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'Drive forward and be inspired'

A student’s pragmatic, optimistic assessment of today’s energy challenges

Winter 2016 | By Rachael Lallensack

Olivia Sanderfoot has her head in the clouds. Thinking about birds, that is. As an indicator species for environmental health, birds are a valuable ally in inspiring sustainable human behavior, she believes.

Olivia Sanderfoot
Olivia Sanderfoot

“I think people can connect with birds… they bring people joy,” she says. “So in a way, it might be easier to get people on board about reducing emissions or mitigating climate change if they see that the birds they love so much are affected by anthropogenic activity.”

While an undergraduate at UW-Madison completing degrees in biology and Spanish with a certificate in environmental studies, the 2015 graduate earned a Conservation Scholars award from the Madison Audubon Society for her efforts to engage students and the community in bird-related conservation.

Today she continues to study the animals as a master’s student in Environment and Resources, advised by Nelson Institute Professor Tracey Holloway. Holloway’s work at the intersection of air quality, energy and climate inspired Sanderfoot to examine how birds are impacted by atmospheric pollutants.

Sanderfoot also serves as the outreach assistant for the Nelson Institute’s Energy Analysis and Policy (EAP) program, helping to connect students and alumni and publicize their work. The graduate certificate program helps students from any background think about energy in an interdisciplinary way, which Sanderfoot believes has broadened her outlook on important energy issues.

“The alumni that I get to work with are doing phenomenal things; it’s very cool to see what they’ve done since leaving UW,” she says. “And exposure to the EAP classes and capstone projects has given me a lot to think about as I process news about our energy sector and other issues in today’s society.”

Here, Sanderfoot shares some of those reflections.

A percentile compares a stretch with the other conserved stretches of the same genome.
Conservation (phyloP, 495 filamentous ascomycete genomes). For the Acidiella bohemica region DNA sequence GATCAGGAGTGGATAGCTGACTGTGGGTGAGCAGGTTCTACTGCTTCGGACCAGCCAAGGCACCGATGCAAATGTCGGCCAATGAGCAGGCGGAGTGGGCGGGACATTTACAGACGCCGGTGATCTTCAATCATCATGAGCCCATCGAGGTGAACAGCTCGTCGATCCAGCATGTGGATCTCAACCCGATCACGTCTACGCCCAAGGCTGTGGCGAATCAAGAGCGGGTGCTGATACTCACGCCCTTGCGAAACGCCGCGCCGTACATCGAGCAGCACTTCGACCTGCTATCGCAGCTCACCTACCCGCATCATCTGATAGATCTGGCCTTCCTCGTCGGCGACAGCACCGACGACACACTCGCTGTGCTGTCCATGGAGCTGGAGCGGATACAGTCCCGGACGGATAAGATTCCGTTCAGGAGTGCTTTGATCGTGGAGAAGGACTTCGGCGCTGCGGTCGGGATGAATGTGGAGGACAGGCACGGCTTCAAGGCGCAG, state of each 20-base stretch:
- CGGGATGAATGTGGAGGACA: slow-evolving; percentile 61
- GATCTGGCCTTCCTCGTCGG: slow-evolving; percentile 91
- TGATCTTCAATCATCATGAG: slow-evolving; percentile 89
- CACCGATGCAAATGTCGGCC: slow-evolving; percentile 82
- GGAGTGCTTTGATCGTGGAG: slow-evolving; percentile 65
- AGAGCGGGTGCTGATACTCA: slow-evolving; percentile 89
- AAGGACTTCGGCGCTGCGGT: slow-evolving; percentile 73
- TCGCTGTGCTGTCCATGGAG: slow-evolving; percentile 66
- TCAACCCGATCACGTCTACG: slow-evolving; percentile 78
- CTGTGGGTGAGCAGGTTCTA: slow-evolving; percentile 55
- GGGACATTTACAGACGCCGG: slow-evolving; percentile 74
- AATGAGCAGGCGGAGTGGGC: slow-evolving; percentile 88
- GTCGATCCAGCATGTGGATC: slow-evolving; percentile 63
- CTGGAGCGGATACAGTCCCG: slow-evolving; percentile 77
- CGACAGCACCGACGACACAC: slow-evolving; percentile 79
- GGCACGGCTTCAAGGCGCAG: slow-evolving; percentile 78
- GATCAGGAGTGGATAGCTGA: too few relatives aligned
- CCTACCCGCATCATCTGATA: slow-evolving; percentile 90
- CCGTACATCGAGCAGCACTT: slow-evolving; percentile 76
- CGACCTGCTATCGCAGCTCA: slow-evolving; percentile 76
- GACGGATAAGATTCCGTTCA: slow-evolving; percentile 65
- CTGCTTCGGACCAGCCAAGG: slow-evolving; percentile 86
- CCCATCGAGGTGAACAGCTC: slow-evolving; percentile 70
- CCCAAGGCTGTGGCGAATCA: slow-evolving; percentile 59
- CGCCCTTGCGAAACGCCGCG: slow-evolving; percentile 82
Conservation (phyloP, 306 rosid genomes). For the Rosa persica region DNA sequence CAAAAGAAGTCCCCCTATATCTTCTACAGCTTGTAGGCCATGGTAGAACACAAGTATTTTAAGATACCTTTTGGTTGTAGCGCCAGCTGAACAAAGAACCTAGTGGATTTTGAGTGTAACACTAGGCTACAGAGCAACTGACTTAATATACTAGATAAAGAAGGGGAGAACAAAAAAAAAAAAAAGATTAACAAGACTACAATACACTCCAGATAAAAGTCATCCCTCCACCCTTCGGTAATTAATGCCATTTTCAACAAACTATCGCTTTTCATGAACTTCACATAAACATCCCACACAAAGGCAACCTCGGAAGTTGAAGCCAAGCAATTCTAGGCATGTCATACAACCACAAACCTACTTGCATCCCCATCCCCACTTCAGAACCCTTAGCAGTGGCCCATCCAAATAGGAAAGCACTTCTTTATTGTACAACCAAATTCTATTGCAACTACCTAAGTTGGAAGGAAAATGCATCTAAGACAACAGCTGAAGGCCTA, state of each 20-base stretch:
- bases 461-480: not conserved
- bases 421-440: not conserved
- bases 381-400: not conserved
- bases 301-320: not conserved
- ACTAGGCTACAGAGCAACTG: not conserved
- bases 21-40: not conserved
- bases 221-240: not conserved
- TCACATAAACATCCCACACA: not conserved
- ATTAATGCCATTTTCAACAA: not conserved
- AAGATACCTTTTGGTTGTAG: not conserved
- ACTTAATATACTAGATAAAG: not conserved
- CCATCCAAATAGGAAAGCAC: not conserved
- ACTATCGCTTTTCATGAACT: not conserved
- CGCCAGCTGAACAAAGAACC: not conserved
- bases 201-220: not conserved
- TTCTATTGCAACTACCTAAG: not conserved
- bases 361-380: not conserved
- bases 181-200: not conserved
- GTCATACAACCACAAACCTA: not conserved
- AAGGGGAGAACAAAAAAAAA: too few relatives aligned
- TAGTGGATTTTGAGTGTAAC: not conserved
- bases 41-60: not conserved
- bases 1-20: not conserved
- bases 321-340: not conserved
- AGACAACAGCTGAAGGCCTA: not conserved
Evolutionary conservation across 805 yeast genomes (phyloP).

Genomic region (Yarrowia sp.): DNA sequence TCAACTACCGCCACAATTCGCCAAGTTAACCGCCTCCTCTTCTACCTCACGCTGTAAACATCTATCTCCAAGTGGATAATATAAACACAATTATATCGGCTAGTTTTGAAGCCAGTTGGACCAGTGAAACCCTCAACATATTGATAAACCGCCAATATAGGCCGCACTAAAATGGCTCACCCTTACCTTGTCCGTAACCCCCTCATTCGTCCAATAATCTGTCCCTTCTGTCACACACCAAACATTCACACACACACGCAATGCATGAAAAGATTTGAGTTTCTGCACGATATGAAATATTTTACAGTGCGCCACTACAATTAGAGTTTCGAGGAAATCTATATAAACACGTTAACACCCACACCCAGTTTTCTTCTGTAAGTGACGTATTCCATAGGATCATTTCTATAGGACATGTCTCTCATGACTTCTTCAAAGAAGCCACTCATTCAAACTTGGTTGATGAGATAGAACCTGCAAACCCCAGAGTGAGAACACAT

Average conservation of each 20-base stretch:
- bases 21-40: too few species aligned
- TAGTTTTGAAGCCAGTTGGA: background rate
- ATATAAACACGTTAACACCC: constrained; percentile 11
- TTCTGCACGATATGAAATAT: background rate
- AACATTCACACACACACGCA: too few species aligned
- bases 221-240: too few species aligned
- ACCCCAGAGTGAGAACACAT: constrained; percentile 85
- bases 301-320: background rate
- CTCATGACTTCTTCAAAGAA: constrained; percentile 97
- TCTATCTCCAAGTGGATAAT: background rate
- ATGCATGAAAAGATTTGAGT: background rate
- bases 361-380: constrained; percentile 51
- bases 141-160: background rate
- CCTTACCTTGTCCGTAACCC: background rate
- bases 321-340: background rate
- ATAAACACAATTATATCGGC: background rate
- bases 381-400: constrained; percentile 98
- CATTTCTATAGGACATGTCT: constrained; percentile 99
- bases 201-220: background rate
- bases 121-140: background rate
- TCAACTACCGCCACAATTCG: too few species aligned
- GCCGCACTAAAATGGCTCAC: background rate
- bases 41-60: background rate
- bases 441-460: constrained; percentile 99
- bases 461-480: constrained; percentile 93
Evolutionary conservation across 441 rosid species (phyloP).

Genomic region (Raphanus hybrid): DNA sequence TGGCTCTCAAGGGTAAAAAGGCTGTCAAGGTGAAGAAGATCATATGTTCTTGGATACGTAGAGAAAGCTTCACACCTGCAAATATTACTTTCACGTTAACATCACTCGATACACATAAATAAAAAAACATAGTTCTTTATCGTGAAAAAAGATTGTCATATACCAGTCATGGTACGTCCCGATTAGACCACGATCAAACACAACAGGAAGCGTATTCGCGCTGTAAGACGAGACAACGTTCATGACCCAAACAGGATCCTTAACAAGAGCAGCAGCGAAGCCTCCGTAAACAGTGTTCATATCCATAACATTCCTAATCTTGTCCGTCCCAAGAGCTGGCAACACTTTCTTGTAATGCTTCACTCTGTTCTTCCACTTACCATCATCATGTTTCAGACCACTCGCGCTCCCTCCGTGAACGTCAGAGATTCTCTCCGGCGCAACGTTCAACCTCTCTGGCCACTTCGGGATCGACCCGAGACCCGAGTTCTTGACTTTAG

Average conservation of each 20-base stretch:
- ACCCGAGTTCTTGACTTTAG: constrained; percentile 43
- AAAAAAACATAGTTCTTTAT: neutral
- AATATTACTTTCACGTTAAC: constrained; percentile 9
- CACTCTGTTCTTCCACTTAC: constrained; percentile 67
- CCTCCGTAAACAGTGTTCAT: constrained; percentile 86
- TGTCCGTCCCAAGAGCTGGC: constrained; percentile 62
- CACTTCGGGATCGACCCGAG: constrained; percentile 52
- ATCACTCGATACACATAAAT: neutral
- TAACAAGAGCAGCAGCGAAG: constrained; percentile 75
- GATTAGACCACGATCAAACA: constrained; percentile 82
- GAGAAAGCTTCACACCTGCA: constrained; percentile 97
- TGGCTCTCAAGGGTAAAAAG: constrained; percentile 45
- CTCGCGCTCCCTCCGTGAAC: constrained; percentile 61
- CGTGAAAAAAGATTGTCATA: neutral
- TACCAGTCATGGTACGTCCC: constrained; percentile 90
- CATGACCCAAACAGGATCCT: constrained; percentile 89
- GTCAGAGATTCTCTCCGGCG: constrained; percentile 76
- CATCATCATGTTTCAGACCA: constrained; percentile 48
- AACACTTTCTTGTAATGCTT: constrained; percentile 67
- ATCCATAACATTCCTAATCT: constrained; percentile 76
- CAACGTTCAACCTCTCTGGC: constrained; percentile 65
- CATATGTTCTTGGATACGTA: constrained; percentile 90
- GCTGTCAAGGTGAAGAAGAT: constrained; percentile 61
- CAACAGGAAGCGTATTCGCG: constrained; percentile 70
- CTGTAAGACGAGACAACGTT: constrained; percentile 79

In Common: As a young, 20-something student of the environment, what energy issues do you think need solving?

Sanderfoot: I would say transportation and the emissions associated with that sector are going to be a huge problem in the 21st century, and we, as a society, need to dedicate resources to reducing these emissions and investing in alternative transportation.

It’s important for our generation to not lose faith in our ability to find solutions to our energy crisis or the problems associated with climate change. We must continue to drive forward and be inspired by human ingenuity.


What do you see as solutions to some of these problems?

I don’t think we yet know what all the possible solutions are. I think we need to, as a society, invest in research in environmental science, renewable resources, transportation technology and so many other fields that could yield an entirely new option.


What advancements would you like to see in energy?

"While we need to approach
energy sustainability
strategically from a scientific
and technological perspective,
on an individual level there
are a lot of things we can do."

One, I think we can invest in more efficient and sustainable modes of public transportation — for example, trains. Allowing more people access to transportation is also important from a social justice perspective.

Second, I’d like to see a more holistic understanding on the part of citizens as to what their personal energy consumption is and how they can take action in their day-to-day lives to reduce their carbon footprint. For example, I recently decided I was no longer going to eat meat because of the emissions associated with its production and transportation.

While we need to approach energy sustainability strategically from a scientific and technological perspective, on an individual level there are a lot of things we can do.


Is there an interesting energy lesson you’ve gleaned from a recent class?

I found my introductory environmental economics course with Corbett Grainger to be extremely useful in thinking about regional and global issues, especially when it comes to energy. I had never really considered many of the financial aspects of environmental movements; for example, what impacts regulations might have on companies, or how economics could actually be a tool to benefit both the private sector and our society and public health.

That’s an interesting idea to me and something I think a lot of people disregard — that finances can be used as a tool to better the environment.



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